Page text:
Computer Aided Technology
and Strategies of Production Systems
some person like myself said, “In this CE environment we’ve been specifying
product geometry with a CAD system while we try to do as much DFM as possible
because the plant is using FMS for JIT production. We evaluate design early
with CAE, and fabricate some tooling electrodes directly from 3D computer
models with CAM. It’s a good thing that management is all fired up on TQM
so we can organize horizontally which seems to be the key to this whole
CE thing in the first place", you would at least know that you’re talking
to a geek, but would you have any idea what they were talking about?
CE - Concurrent engineering is primarily the simultaneous integration rather than sequential development of a product’s mechanical design and manufacturing plan. In a broader sense CE can include all aspects of a product’s life cycle from concept to recycling.
CAD - Computer-aided design is more than an improvement on the drafting board. While a blueprint style format is still effective, CAD allows for the geometric modeling and documentation of product geometry in a format that enhances the visualization and development of design concepts and also feeds information to other processes like CAM for material fabrication and CAE for performance analysis.
DFM - Design for manufacture brings manufacturing issues into the design cycle so that the product’s performance in the eyes of the consumer will not be the designer’s only concern. By emphasizing DFM the mechanical designer creates part/product features just to make manufacturing easier, which reduces cost.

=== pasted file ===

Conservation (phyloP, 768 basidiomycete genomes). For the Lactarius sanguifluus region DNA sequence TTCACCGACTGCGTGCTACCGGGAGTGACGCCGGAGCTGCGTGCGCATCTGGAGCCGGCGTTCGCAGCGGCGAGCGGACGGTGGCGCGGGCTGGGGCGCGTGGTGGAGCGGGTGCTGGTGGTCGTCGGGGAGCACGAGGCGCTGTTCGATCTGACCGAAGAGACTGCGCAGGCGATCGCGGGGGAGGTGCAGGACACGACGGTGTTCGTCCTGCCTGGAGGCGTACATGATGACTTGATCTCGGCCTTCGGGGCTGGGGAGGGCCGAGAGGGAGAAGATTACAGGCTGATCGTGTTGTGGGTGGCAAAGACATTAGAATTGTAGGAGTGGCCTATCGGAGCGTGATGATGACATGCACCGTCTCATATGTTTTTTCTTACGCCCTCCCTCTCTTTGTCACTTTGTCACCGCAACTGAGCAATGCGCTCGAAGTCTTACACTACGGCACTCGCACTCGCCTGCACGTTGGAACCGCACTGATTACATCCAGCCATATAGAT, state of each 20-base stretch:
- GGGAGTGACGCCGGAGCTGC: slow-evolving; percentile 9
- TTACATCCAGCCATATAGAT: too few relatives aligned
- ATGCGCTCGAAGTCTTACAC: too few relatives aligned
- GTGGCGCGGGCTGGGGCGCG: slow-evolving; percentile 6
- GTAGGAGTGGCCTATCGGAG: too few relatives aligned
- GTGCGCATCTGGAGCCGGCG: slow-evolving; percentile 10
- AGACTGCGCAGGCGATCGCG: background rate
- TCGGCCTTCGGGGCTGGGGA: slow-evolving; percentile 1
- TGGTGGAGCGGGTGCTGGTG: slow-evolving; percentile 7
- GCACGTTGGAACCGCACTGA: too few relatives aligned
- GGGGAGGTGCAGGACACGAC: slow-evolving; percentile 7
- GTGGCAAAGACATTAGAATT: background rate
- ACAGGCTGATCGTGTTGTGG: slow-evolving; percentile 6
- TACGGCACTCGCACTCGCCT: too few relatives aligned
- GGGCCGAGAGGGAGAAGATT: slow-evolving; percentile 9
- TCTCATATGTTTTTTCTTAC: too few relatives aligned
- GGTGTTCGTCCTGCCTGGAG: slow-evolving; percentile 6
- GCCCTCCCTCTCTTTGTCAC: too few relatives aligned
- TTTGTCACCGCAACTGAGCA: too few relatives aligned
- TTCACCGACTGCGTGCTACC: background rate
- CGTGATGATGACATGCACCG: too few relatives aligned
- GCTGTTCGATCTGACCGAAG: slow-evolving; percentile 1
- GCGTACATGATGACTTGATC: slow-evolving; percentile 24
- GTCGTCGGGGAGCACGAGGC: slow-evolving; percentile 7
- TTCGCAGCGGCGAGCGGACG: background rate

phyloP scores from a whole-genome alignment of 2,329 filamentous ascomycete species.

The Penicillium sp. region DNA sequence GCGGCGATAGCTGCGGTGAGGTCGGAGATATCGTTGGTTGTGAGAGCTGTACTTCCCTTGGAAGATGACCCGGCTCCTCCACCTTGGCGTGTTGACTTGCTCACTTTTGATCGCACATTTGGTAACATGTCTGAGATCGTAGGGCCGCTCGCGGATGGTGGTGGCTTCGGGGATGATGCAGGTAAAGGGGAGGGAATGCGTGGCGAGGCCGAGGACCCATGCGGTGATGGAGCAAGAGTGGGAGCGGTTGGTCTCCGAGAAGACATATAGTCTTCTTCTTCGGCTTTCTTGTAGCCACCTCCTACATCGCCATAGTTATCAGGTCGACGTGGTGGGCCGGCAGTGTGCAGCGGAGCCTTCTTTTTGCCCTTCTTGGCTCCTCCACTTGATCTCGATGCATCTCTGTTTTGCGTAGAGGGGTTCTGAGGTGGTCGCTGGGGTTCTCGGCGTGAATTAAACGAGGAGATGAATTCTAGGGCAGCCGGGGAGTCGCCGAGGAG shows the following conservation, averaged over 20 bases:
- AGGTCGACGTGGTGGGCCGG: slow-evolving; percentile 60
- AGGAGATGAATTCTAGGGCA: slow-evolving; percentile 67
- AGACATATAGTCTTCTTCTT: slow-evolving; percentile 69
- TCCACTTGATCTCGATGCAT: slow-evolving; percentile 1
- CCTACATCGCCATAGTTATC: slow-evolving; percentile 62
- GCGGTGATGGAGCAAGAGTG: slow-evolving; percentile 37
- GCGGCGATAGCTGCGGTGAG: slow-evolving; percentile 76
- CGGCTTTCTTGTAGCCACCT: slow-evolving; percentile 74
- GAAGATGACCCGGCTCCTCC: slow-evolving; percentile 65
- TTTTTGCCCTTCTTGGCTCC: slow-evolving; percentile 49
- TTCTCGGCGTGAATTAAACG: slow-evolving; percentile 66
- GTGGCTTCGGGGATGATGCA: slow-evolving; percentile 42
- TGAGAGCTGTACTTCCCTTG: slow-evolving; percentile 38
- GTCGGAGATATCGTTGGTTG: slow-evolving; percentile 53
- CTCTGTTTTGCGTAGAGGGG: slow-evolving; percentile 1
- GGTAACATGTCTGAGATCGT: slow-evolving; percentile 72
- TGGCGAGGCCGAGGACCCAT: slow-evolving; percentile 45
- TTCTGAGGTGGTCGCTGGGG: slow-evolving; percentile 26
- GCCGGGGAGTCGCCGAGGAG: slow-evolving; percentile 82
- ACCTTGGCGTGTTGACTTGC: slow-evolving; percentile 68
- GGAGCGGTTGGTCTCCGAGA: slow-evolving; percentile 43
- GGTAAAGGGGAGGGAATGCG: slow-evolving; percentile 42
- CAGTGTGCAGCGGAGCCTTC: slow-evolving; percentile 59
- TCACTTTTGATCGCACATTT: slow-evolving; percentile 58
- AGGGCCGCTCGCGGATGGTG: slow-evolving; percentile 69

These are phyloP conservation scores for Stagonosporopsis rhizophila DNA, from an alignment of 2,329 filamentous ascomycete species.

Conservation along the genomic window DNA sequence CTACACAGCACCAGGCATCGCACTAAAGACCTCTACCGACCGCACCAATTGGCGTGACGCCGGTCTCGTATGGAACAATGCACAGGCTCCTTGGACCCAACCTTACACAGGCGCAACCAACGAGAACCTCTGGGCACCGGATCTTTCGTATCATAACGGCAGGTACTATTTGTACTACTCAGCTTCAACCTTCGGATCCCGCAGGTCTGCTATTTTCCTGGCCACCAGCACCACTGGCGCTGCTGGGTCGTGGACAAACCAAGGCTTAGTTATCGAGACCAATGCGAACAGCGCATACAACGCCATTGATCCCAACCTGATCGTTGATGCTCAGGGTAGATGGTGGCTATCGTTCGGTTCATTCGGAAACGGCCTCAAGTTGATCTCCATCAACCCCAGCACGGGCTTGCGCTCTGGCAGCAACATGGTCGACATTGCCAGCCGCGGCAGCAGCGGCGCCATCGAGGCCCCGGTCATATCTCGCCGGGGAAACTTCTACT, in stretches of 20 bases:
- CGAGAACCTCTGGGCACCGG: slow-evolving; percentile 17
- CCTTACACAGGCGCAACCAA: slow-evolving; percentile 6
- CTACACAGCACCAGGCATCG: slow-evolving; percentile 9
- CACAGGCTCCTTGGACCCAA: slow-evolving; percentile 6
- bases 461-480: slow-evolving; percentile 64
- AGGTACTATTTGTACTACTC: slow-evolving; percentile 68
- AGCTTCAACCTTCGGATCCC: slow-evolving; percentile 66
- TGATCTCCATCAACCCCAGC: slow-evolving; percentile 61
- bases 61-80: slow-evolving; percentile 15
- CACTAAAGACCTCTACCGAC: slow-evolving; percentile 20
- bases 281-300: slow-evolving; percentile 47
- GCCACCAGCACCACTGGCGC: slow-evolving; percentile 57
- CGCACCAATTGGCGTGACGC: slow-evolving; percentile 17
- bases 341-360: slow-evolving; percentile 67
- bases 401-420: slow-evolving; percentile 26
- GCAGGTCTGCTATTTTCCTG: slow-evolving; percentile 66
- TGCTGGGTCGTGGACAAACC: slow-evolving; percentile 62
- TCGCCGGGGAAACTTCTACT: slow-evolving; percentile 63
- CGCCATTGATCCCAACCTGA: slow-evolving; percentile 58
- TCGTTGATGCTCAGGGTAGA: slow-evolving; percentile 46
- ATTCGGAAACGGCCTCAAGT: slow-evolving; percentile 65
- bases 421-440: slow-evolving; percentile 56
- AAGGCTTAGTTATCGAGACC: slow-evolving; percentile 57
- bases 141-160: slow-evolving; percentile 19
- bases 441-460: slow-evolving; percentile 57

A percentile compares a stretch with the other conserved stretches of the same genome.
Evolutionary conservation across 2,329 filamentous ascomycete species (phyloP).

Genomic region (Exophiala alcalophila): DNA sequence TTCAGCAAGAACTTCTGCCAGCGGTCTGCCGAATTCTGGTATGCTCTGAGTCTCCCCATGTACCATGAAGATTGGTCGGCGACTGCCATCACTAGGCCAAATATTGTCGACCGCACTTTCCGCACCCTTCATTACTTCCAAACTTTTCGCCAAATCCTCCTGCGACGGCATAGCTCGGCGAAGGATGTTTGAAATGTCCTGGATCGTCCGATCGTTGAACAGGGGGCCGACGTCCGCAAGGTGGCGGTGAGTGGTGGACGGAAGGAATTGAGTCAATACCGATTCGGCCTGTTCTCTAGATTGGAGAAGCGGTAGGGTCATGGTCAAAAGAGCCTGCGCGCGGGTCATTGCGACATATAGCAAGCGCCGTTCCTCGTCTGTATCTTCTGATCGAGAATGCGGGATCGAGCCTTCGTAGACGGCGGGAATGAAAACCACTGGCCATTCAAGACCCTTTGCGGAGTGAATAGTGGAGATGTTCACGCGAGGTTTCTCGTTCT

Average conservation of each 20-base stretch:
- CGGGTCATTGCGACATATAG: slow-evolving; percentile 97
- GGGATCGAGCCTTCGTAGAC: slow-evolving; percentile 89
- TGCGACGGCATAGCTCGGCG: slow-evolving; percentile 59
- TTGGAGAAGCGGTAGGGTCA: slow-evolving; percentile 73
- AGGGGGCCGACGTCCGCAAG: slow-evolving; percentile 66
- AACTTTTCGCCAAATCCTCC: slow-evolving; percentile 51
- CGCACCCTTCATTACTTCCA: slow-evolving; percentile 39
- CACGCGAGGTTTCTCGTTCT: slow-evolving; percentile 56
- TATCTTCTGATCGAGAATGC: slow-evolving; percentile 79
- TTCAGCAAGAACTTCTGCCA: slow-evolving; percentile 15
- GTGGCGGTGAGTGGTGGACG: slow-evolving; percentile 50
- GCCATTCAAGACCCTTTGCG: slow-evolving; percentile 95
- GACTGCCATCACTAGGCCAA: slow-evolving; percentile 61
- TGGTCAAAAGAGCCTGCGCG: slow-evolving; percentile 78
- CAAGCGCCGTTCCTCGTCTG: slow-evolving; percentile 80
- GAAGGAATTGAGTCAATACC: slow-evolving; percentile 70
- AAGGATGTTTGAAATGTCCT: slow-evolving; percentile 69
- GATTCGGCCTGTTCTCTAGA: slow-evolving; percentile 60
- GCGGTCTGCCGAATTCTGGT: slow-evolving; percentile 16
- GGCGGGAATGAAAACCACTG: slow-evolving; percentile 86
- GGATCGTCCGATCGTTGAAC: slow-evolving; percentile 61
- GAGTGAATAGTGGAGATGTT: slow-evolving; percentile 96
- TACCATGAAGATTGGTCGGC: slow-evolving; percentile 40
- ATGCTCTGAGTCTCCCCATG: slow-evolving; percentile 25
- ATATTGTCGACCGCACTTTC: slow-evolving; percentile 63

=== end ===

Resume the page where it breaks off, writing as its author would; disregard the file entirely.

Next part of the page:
FMS - Flexible manufacturing systems integrate manufacturing cells like CNC (Computer Numerically Controlled) machines with part feeding and assembly robots to form highly automated systems capable of quickly changing from one product to another.
JIT - Just-in-time production emphasizes the advantages of low inventory by leveraging technology like FMS and businesses like FEDEX to make product only when it’s ordered.
CAE - Computer-aided engineering uses geometry from CAD to analyze performance parameters like stress or mold filling/cooling usually through numerical methods like finite elements.
CAM - Computer-aided manufacturing most broadly refers to using computers to support a manufacturing process, but most often refers to part fabrication based on CAD geometry (i.e. rapid prototyping and CNC machining).
TQM - Total quality management organizes a manufacturer to build quality into a product from the earliest stages of design instead of waiting until the end to determine product quality. The emphasis here lies on the quality of processes with the presumption that high quality processes (or practices) result in high quality product. TQM often emphasizes horizontal organization.
Horizontal organization - In an operation organized for concurrent engineering an opportunity presents itself to have product development teams made up of persons from a wide range of disciplines called ‘cross-functional’ teams. Where the traditional organization emphasizes the authoritative boss/worker (vertical) relationship, a cross-functional team cuts across those lines (horizontally).